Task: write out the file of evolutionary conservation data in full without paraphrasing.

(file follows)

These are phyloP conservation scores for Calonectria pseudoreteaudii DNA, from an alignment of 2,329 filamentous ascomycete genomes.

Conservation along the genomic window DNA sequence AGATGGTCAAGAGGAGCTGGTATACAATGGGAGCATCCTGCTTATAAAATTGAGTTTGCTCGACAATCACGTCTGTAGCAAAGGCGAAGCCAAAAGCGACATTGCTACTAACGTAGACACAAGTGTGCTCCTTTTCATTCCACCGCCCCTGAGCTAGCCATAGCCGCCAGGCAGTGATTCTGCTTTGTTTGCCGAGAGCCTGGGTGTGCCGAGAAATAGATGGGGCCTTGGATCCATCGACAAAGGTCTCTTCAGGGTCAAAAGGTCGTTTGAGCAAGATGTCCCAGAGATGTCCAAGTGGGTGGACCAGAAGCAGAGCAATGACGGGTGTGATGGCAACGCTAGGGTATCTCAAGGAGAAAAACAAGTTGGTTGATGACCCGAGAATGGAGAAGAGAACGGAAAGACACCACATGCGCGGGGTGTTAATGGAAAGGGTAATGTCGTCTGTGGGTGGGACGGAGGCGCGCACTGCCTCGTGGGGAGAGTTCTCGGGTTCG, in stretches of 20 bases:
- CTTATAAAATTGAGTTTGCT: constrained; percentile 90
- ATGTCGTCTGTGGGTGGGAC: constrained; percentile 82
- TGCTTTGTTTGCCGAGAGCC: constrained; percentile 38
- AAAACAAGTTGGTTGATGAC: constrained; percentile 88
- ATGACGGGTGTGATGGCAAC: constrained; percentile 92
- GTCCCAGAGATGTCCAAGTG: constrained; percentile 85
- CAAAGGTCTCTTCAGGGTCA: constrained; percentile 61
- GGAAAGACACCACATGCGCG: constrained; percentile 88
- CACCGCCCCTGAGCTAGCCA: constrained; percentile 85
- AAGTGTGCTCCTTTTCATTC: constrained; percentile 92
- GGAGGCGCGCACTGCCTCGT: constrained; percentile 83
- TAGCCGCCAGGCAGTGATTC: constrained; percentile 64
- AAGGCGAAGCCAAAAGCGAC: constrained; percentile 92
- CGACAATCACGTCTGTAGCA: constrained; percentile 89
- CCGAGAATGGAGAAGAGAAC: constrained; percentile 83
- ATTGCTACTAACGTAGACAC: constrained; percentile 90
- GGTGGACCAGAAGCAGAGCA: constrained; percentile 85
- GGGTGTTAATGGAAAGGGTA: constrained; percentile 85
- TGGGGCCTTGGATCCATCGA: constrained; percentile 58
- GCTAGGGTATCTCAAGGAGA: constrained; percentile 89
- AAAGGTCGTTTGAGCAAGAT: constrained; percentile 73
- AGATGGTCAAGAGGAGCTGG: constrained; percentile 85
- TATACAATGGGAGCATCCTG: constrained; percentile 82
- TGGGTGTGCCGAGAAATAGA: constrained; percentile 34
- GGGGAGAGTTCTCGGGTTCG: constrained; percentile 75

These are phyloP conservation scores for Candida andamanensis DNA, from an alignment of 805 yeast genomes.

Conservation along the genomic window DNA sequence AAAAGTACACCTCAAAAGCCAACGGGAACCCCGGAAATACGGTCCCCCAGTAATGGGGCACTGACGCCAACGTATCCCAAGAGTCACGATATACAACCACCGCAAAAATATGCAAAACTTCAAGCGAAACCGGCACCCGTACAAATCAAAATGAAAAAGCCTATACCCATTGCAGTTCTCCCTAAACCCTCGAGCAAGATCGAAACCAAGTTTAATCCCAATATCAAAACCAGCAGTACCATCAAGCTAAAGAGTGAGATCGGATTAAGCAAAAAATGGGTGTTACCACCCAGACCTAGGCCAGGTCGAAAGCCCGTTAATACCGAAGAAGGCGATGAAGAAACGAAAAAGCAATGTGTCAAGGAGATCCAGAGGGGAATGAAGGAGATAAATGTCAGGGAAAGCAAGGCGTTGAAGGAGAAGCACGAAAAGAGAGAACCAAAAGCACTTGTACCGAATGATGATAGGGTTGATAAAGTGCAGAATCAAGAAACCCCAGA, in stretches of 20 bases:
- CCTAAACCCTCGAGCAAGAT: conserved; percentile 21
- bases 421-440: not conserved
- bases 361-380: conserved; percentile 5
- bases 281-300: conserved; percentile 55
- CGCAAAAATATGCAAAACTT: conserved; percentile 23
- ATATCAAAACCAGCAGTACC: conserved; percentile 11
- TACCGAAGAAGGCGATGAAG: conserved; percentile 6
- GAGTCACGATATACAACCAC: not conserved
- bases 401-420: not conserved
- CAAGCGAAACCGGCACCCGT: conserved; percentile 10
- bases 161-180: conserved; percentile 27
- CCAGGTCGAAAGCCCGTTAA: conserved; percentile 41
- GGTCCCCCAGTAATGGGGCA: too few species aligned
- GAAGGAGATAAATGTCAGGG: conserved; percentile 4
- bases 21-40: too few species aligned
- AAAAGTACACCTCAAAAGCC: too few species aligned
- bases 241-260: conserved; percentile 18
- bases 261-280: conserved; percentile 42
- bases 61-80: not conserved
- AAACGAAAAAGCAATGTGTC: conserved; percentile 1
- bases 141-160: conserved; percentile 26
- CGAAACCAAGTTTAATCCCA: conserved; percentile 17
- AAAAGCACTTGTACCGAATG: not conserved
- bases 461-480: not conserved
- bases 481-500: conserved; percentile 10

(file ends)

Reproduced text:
These are phyloP conservation scores for Calonectria pseudoreteaudii DNA, from an alignment of 2,329 filamentous ascomycete genomes.

Conservation along the genomic window DNA sequence AGATGGTCAAGAGGAGCTGGTATACAATGGGAGCATCCTGCTTATAAAATTGAGTTTGCTCGACAATCACGTCTGTAGCAAAGGCGAAGCCAAAAGCGACATTGCTACTAACGTAGACACAAGTGTGCTCCTTTTCATTCCACCGCCCCTGAGCTAGCCATAGCCGCCAGGCAGTGATTCTGCTTTGTTTGCCGAGAGCCTGGGTGTGCCGAGAAATAGATGGGGCCTTGGATCCATCGACAAAGGTCTCTTCAGGGTCAAAAGGTCGTTTGAGCAAGATGTCCCAGAGATGTCCAAGTGGGTGGACCAGAAGCAGAGCAATGACGGGTGTGATGGCAACGCTAGGGTATCTCAAGGAGAAAAACAAGTTGGTTGATGACCCGAGAATGGAGAAGAGAACGGAAAGACACCACATGCGCGGGGTGTTAATGGAAAGGGTAATGTCGTCTGTGGGTGGGACGGAGGCGCGCACTGCCTCGTGGGGAGAGTTCTCGGGTTCG, in stretches of 20 bases:
- CTTATAAAATTGAGTTTGCT: constrained; percentile 90
- ATGTCGTCTGTGGGTGGGAC: constrained; percentile 82
- TGCTTTGTTTGCCGAGAGCC: constrained; percentile 38
- AAAACAAGTTGGTTGATGAC: constrained; percentile 88
- ATGACGGGTGTGATGGCAAC: constrained; percentile 92
- GTCCCAGAGATGTCCAAGTG: constrained; percentile 85
- CAAAGGTCTCTTCAGGGTCA: constrained; percentile 61
- GGAAAGACACCACATGCGCG: constrained; percentile 88
- CACCGCCCCTGAGCTAGCCA: constrained; percentile 85
- AAGTGTGCTCCTTTTCATTC: constrained; percentile 92
- GGAGGCGCGCACTGCCTCGT: constrained; percentile 83
- TAGCCGCCAGGCAGTGATTC: constrained; percentile 64
- AAGGCGAAGCCAAAAGCGAC: constrained; percentile 92
- CGACAATCACGTCTGTAGCA: constrained; percentile 89
- CCGAGAATGGAGAAGAGAAC: constrained; percentile 83
- ATTGCTACTAACGTAGACAC: constrained; percentile 90
- GGTGGACCAGAAGCAGAGCA: constrained; percentile 85
- GGGTGTTAATGGAAAGGGTA: constrained; percentile 85
- TGGGGCCTTGGATCCATCGA: constrained; percentile 58
- GCTAGGGTATCTCAAGGAGA: constrained; percentile 89
- AAAGGTCGTTTGAGCAAGAT: constrained; percentile 73
- AGATGGTCAAGAGGAGCTGG: constrained; percentile 85
- TATACAATGGGAGCATCCTG: constrained; percentile 82
- TGGGTGTGCCGAGAAATAGA: constrained; percentile 34
- GGGGAGAGTTCTCGGGTTCG: constrained; percentile 75

These are phyloP conservation scores for Candida andamanensis DNA, from an alignment of 805 yeast genomes.

Conservation along the genomic window DNA sequence AAAAGTACACCTCAAAAGCCAACGGGAACCCCGGAAATACGGTCCCCCAGTAATGGGGCACTGACGCCAACGTATCCCAAGAGTCACGATATACAACCACCGCAAAAATATGCAAAACTTCAAGCGAAACCGGCACCCGTACAAATCAAAATGAAAAAGCCTATACCCATTGCAGTTCTCCCTAAACCCTCGAGCAAGATCGAAACCAAGTTTAATCCCAATATCAAAACCAGCAGTACCATCAAGCTAAAGAGTGAGATCGGATTAAGCAAAAAATGGGTGTTACCACCCAGACCTAGGCCAGGTCGAAAGCCCGTTAATACCGAAGAAGGCGATGAAGAAACGAAAAAGCAATGTGTCAAGGAGATCCAGAGGGGAATGAAGGAGATAAATGTCAGGGAAAGCAAGGCGTTGAAGGAGAAGCACGAAAAGAGAGAACCAAAAGCACTTGTACCGAATGATGATAGGGTTGATAAAGTGCAGAATCAAGAAACCCCAGA, in stretches of 20 bases:
- CCTAAACCCTCGAGCAAGAT: conserved; percentile 21
- bases 421-440: not conserved
- bases 361-380: conserved; percentile 5
- bases 281-300: conserved; percentile 55
- CGCAAAAATATGCAAAACTT: conserved; percentile 23
- ATATCAAAACCAGCAGTACC: conserved; percentile 11
- TACCGAAGAAGGCGATGAAG: conserved; percentile 6
- GAGTCACGATATACAACCAC: not conserved
- bases 401-420: not conserved
- CAAGCGAAACCGGCACCCGT: conserved; percentile 10
- bases 161-180: conserved; percentile 27
- CCAGGTCGAAAGCCCGTTAA: conserved; percentile 41
- GGTCCCCCAGTAATGGGGCA: too few species aligned
- GAAGGAGATAAATGTCAGGG: conserved; percentile 4
- bases 21-40: too few species aligned
- AAAAGTACACCTCAAAAGCC: too few species aligned
- bases 241-260: conserved; percentile 18
- bases 261-280: conserved; percentile 42
- bases 61-80: not conserved
- AAACGAAAAAGCAATGTGTC: conserved; percentile 1
- bases 141-160: conserved; percentile 26
- CGAAACCAAGTTTAATCCCA: conserved; percentile 17
- AAAAGCACTTGTACCGAATG: not conserved
- bases 461-480: not conserved
- bases 481-500: conserved; percentile 10